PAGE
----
When I had finished my work for the cover, [Beatles manager] Brian Epstein was really moved by my design. He said to me: ‘Klaus, what you did is what we really needed. I was scared that the band’s new material wasn’t going to be accepted by their audience, but your cover built that bridge.’Klaus Voormann – Interview with The Guardian, July 23, 2016
I wanted people to get a sense of the boys’ funny side, which I didn’t think previous covers had. […] The record company, the publisher Dick James, George Martin – they all had to see the cover and give their nod to it. They all stood in one corner and I was on the other side. Nobody said a thing. And finally, Paul came forward and pointed to a photograph of himself and said: ‘That’s me on the toilet!’ And then everyone else came to look – and that’s what broke the ice.Klaus Voormann – From Revolver: the inside story of The Beatles’ greatest album | Culture | The Sunday Times (thetimes.co.uk), October 2022
I got £50, or £40, for it. I would have done it for nothing – and I didn’t feel I was in a position to make it hard for them, by saying, ‘You have to pay me this or that much.’ They [EMI] said £50 is the absolute limit for a record sleeve. That’s what I got. Of course, I could have thought, ‘Well, Brian, if you think that cover is so good, come up [in money].’ Brian just left it to EMI, and EMI paid me £50, or £40.Klaus Voormann – Interview with The Guardian, July 23, 2016
The back cover of the LP used a photograph taken by Robert Whitaker, but the layout was also designed by Klaus Voormann.
The back cover of the album “Revolver” is also by you. It seems to have been taken in Abbey Road, maybe while they were working. Were The Beatles reluctant to be photographed at work?
As a matter of fact, I would never upset them. I would never say: “Hey, boys, let’s get together. We’re going to make some fantastic pictures.” I only recorded what I would see and this picture was taken while they were making “Paperback Writer”Robert Whitaker – Photographer – From Beatlefan #108, Sept-Oct 1997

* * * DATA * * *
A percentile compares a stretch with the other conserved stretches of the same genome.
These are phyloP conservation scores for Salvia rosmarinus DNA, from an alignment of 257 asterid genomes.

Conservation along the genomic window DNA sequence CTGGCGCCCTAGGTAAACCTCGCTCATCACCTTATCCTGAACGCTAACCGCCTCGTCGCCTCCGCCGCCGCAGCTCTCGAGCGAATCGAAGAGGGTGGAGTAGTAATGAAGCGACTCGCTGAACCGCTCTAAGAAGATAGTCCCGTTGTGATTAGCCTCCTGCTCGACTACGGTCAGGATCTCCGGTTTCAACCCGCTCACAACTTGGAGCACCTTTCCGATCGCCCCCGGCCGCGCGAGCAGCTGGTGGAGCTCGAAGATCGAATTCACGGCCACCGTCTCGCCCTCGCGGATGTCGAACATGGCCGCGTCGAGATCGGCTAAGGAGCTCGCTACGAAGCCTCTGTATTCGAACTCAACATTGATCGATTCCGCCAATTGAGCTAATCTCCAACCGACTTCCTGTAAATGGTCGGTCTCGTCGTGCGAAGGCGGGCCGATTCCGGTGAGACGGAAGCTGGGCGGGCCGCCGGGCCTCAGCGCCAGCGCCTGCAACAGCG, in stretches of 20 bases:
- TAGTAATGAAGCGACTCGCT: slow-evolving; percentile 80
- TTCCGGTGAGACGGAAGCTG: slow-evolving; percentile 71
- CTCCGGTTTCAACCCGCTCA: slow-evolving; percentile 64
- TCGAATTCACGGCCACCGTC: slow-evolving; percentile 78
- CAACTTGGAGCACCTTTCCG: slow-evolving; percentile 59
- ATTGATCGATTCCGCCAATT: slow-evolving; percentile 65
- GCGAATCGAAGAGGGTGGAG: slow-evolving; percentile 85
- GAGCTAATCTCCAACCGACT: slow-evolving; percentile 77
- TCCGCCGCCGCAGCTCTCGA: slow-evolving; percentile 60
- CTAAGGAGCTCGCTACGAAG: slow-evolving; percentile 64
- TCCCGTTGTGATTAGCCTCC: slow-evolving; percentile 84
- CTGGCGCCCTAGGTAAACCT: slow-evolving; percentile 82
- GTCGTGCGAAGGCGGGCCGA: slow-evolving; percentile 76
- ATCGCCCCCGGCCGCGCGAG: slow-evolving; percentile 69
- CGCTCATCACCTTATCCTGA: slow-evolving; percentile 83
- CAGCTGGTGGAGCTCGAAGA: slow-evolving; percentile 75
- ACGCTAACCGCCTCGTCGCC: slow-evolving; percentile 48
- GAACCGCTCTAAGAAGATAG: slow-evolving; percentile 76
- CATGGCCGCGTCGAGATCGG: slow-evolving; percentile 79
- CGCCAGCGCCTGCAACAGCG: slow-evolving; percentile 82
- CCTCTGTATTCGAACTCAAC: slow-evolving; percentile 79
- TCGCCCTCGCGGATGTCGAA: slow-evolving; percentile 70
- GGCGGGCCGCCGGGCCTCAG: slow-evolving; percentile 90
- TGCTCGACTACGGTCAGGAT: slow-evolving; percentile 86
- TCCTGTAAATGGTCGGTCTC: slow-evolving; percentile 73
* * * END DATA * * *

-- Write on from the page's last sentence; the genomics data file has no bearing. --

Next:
For “Revolver”, why didn’t you design a back cover?
Well … it’s also good for a band to have their photo on a record. [That wasn’ t up for] debate. But I designed the layout. Well, it’s not the most awesome layout, but here the “Revolver’, and the script [points to the “Revolver” LP back sleeve], that was my layout. But the copyrights and label [information] looked a bit different then.Klaus Voormann – Interview with Beatlefan #148, May-June 2004
There was another cover design proposal by photographer Robert Freeman, with [a photo montage in] a circle. Do you know that?
Really? Didn’t know that. Well, it’s strange that when I met Robert Freeman he didn’t address that, since it was the first time that The Beatles made a cover without some of his photos on the front. Maybe he was a little pissed about that. I don’t know. But I have here many Robert Freeman pictures on the back [cover], so he has no reason to complain.Klaus Voormann – Designer of the “Revolver” cover – Interview with Beatlefan #148, May-June 2004
In addition to the cover of “Revolver“, Klaus Voormann also designed the covers of the sheet music for all “Revolver” songs.
Unlike to the album cover artwork I was commissioned by Northern Songs LTD to design the covers of the complete Revolver sheet music. I limited it to 4 different cover motifs each motif in 3 different colours.Klaus Voormann – From Revolver Cover Artwork – Klaus Voormann
In March 1967, Klaus Voormann won the Grammy for “Best Album Cover, Graphic Arts” for his work on “Revolver“.
In January 2017, he published the book “Birth Of An Icon REVOLVER 50” which offers a fascinating insight into the making of the legendary cover artwork.
What happened to the original version of the “Revolver” cover remained a mystery for some years, even for Klaus Voormann.
The original draft for the “Revolver” cover, was it [LP] size or was it larger?
Not much larger, it was about 40 [centimeters] by 40 [centimers,16″ x 16″].
Do you still have it, your draft?
No, I don’t have that anymore. That would be then also the original. I don’t have that. It’s somewhere far away. I’ve heard that it might be somewhere with George Martin, in his house. But for that I do not have any proofs. That is unfortunately gone away. […]Klaus Voormann – Interview with Beatlefan #148, May-June 2004
Does the original artwork still exist?
Yes, it does, but I’m not going to tell you where! I was always trying to find out where the original was, just to know it was safe. Someone said it was hanging at George Martin’s house, so I asked Paul, but he said, “No I’ve never seen it.” Later on I found out that it still exists. It’s well kept and looked after and I’m happy about that.Klaus Voormann – Interview with MOJO, July 2006
In 2005, as related by Rock And Roll Detective, it was found out that the original artwork by Klaus Voormann was owned by guitarist Joe Walsh: